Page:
# Example when some force (work) transfers energy from one place to another (without converting energy from one form to another)?

Wikipedia writes:

Work transfers energy from one place to another, or one form to another.

Besides, physical work is always done by some force.

I cannot think up an example when some force transfers energy from one place to another (without converting energy from one form to another).

"Transfers energy from one place to another" - means energy is not changed, but just transferred (in space). I cannot imagine when work is done and there is no energy change of some kind. I thought that work is always about changing energy.

P.S. When I drag something on a rope - it is electrical energy (reaction force) to kinetic (accelerating dragged particle).

Work - is a very fundamental thing not to have a clear understanding of its deep physical essence!

• Why are you trying to think of an example where work is done but energy is not converted into another form? – Aaron Stevens Jun 14 '18 at 14:04
• What about a moving block colliding with another block. Kinetic energy is transfered from one to the other as work done – Steeven Jun 14 '18 at 14:06
• @Aaron Stevens Because I think it is impossible - when work is done, energy is always (!) converted into another form. But wikipedia writes differently - my understanding differs from Wikipedia. That is why I ask - wikipedia is wrong or I am not understanding that work can be done without being converted from one form into another - wikipedia uses OR: "Work transfers energy from one place to another", OR "one form to another" - my question is about the first part before that OR. – Code Complete Jun 14 '18 at 14:09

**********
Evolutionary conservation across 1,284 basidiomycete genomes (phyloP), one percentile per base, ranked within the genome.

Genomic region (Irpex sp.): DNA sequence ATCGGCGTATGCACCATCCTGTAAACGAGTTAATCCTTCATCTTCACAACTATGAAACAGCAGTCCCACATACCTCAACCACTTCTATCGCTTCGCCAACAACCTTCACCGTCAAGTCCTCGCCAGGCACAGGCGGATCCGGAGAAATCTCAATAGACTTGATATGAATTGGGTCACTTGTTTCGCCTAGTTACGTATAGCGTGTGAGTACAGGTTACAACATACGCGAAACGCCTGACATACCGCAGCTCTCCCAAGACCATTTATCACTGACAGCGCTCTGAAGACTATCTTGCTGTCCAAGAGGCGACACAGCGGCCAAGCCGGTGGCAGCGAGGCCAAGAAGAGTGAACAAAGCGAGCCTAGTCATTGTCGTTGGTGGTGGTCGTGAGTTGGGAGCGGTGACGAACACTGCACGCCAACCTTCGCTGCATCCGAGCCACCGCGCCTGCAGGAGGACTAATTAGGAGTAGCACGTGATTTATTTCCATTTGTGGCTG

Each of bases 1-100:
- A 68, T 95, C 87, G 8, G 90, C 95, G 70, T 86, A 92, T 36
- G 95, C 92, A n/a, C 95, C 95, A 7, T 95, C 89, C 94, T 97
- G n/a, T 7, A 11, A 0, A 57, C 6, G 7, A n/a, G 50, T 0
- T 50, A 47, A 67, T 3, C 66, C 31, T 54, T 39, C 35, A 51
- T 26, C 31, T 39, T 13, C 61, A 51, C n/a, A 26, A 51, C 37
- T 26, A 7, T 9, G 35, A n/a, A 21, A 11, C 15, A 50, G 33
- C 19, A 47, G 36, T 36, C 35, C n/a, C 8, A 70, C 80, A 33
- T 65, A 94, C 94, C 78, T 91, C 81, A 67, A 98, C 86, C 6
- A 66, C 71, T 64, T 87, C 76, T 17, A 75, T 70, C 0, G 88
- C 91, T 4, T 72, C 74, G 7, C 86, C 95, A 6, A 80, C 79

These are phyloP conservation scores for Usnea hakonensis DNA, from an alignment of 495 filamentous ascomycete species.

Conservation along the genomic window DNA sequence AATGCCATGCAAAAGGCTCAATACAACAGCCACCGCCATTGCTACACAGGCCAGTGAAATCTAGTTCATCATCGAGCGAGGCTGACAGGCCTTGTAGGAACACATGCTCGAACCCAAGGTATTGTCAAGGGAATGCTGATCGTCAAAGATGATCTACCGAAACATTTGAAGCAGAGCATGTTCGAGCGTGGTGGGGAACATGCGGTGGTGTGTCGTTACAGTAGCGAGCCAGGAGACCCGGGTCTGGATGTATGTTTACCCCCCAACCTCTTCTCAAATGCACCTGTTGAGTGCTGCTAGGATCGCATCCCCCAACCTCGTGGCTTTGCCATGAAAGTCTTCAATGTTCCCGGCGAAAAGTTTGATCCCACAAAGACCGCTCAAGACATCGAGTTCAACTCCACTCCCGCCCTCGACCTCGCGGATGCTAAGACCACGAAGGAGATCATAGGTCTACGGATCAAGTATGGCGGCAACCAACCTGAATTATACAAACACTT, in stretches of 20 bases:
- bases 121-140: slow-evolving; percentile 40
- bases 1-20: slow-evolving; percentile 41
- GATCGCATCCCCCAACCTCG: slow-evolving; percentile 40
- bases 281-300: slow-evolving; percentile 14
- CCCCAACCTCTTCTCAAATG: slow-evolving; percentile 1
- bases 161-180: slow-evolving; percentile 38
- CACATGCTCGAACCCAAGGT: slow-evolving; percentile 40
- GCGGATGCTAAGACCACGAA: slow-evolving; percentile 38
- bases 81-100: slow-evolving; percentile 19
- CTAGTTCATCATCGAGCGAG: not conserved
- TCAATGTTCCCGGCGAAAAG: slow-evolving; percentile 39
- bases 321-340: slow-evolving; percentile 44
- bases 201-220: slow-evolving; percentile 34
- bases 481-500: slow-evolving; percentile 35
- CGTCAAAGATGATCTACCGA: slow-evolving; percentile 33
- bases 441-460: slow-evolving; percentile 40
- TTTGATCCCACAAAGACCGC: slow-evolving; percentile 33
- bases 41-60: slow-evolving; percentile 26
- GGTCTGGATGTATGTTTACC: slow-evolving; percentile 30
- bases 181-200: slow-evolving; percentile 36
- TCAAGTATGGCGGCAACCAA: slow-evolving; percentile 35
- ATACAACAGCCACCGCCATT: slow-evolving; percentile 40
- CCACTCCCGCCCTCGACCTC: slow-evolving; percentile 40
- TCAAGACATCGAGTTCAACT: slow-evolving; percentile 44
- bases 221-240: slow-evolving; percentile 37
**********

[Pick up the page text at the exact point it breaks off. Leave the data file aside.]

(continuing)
• I think the point of the OR is to restate the first part. Essentially wikipedia is saying the same thing two different ways. What they mean by energy being transferred from one place to another is energy being converted from one form to another. @Steeven 's comment also makes sense as well. You can't read too much into wikipedia, as the terminology used depends on who wrote the article. I wouldn't get too hung up on it. – Aaron Stevens Jun 14 '18 at 14:12
• No, in that perspective it would be kinetic -> electromagnetic -> electromagnetic -> kinetic. The electromagnetic repulsion forces push on the atoms of the other block. At collision they push them across a distance; they give them a displacement for you to use in the work-formula. – Steeven Jun 14 '18 at 20:49